Although water does not supply energy to the body, it plays an important part in nutrition. As building material, it constitutes about two thirds of the body weight, and as a regulator of' body processes it serves as a solvent and carrier of nutritive material and waste, keeps the blood and digestive fluids of proper concentration, and helps to regulate the temperature of the body. It is contained in nearly all food materials and is the basis of all beverages.

Water As A Beverage

Water is being given off all the time from the body through the lungs, skin, and kidneys. The exact amount depends partly upon atmospheric conditions and the amount of exercise, which affect the loss through the lungs and skin, and partly on the amount taken in, for water passes through the body rather quickly. We can endure lack of food for weeks, but can exist only a few days without Water.

A drink of water taken the first thing in the morning tends to clean out the digestive tract and put one in good condition for breakfast. Water with meals aids digestion, provided it is not used to wash down food but is taken when the mouth is empty. It should not be extremely cold nor hot. Two glasses at a single meal are usually all that are desirable. When there is much water in the food, as in soups, milk, fruits, and some vegetables, or when other beverages are taken, less will be taken as plain water. When one feels hungry and uncomfortable between meals a drink of water will often relieve the sensation.

Water is either soft or hard. Rain water is perfectly soft, but as it passes through the earth after falling, it sometimes becomes laden with mineral substances, that affect its cleansing properties, and that may affect its physiological action. Such water is called hard.

Temporary hardness is caused by a soluble lime compound which is precipitated by boiling. If the teakettle is in-crusted inside by a layer of lime, the hardness is of this character. Such water should be boiled and cooled for drinking. Permanent hardness is due to other compounds of lime and magnesia which are not precipitated by boiling, but which can be counteracted for cleansing purposes by the addition of some substance like ammonia, borax, or soda. If the excess of salts has some undesirable physiological effect, this water should be distilled, or bottled water for drinking brought from elsewhere.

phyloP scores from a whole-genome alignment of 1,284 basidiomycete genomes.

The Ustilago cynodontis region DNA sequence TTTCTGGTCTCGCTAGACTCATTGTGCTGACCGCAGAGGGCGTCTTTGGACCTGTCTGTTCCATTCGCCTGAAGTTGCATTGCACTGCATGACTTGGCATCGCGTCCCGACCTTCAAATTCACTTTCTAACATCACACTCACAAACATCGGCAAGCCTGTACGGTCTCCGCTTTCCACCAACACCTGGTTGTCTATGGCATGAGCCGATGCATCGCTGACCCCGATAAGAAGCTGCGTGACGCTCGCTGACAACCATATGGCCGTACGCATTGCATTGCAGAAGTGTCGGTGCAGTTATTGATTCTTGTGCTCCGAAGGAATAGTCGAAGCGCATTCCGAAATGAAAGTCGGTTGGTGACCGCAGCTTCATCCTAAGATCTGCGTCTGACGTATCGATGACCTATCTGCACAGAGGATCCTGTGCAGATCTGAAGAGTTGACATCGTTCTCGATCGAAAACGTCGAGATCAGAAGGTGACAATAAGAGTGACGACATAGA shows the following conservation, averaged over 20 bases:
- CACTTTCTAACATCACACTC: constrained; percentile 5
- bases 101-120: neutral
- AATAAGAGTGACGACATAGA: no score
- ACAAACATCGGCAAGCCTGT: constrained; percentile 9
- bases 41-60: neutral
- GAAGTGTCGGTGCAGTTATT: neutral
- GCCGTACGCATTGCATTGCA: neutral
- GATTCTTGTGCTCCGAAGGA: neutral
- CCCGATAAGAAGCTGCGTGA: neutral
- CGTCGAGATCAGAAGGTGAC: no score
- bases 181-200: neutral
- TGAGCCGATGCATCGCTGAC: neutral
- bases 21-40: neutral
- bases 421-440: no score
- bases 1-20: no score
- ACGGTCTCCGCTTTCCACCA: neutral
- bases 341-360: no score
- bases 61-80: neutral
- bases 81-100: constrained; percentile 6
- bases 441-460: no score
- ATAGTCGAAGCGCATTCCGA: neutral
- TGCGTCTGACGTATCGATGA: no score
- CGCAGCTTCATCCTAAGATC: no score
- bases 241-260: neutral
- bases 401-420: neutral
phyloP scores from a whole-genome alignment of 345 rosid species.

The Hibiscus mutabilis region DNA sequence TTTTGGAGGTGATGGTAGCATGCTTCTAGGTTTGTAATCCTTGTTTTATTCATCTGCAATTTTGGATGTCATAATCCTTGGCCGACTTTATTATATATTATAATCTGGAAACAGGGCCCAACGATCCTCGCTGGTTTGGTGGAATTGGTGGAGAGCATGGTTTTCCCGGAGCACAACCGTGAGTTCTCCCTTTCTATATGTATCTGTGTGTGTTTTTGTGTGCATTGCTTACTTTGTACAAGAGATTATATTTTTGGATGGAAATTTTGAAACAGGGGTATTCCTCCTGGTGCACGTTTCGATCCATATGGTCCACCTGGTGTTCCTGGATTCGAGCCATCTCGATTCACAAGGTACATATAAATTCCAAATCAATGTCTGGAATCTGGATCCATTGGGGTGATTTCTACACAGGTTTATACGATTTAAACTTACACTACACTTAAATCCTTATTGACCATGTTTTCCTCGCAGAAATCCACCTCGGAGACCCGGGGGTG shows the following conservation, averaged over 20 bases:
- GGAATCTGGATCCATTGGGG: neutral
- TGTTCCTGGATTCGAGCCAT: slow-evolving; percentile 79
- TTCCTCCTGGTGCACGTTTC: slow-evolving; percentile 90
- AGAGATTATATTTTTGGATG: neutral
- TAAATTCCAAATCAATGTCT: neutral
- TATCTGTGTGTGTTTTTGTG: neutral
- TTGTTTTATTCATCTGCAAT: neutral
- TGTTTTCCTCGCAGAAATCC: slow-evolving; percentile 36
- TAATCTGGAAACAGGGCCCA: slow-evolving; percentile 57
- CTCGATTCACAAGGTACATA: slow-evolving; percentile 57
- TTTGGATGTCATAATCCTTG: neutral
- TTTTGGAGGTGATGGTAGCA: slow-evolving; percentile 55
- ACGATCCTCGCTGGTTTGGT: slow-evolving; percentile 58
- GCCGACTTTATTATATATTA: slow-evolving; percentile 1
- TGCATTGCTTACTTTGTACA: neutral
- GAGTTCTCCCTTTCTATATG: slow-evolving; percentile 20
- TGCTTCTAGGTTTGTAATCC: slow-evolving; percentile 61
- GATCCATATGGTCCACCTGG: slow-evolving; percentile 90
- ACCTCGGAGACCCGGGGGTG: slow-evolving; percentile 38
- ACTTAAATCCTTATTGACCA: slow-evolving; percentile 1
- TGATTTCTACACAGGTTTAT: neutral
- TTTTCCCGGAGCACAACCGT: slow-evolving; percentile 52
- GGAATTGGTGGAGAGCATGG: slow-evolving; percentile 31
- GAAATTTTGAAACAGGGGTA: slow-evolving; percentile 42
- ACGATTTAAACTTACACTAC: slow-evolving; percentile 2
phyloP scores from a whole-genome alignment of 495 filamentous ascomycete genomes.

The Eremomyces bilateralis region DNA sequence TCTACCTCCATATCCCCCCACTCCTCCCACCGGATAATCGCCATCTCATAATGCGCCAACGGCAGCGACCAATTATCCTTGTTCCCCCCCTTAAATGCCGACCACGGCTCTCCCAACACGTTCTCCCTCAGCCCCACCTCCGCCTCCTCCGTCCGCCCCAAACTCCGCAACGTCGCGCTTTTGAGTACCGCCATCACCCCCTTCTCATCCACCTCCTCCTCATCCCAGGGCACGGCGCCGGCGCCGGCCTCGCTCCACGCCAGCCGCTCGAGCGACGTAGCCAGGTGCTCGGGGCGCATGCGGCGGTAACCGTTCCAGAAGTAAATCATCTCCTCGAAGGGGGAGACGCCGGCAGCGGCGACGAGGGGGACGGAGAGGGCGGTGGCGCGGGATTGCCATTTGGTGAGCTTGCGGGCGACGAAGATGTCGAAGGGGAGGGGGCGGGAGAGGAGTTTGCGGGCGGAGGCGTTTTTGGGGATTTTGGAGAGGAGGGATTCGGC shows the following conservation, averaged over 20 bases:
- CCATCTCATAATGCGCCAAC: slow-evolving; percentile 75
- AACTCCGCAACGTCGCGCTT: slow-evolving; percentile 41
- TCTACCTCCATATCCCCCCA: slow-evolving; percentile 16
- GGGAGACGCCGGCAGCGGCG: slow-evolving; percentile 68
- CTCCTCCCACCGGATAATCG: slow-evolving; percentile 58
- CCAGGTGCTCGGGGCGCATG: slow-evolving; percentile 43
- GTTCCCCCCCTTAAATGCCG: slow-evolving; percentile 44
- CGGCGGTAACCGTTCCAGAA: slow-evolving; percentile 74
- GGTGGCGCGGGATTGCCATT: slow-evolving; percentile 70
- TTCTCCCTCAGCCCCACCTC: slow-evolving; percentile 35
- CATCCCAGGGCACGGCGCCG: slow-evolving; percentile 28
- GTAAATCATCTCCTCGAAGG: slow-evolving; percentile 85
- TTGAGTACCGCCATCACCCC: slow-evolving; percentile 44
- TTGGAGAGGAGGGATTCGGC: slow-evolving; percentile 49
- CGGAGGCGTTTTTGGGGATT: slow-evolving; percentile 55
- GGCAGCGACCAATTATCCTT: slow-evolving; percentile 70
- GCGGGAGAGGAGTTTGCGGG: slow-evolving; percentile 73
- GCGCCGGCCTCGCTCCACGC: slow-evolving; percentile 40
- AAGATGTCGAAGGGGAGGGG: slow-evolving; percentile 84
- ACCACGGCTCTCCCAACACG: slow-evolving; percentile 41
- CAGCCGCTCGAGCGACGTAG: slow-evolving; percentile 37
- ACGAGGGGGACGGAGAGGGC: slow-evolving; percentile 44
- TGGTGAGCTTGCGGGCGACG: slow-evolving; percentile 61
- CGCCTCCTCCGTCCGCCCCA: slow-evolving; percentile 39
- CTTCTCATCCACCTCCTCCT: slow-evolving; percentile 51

Of much greater importance is the question of the freedom of the water supply from harmful bacteria and organic matter. Never use a well without having the water tested by an expert. This will sometimes be done by the local or state Board of Health or Experiment Station. All water sources should be guarded from contamination. (See "Shelter and Clothing," Chapter V (Water And Other Beverages).) Filters may be used, and are effective in straining out sediment, but the home filter is seldom to be relied upon to remove actual bacterial contamination. If used at all, the filter should be frequently cleaned and sterilized in boiling water. In case the supply is suspected, the water for drinking should be boiled for at least ten minutes, allowed to settle, if necessary, and poured off into bottles for cooling. This is a practice to be commended after a heavy rainfall, and especially in the autumn. These bottles may be placed on the ice.

Ice must be used with caution always in drinking water, and it is the safer way to cool the water beside the ice. The freezing of water in pond and river does not purify or sterilize it. Natural ice is usually questionable. Artificial ice, if properly manufactured, is much safer.

Always have a supply of water in covered pitcher or water bottle, with clean glasses at hand, where it may be taken freely when wanted. Remember that the individual cup or glass is an absolute necessity. The dipper or glass in common must not be countenanced. In a large family of many children it would save labor to use paper cups between meals.

Water should be swallowed slowly, and ice-cold water should not be taken when one is overheated. When one is overthirsty, control must be exercised in regard to quantity and rapidity of drinking.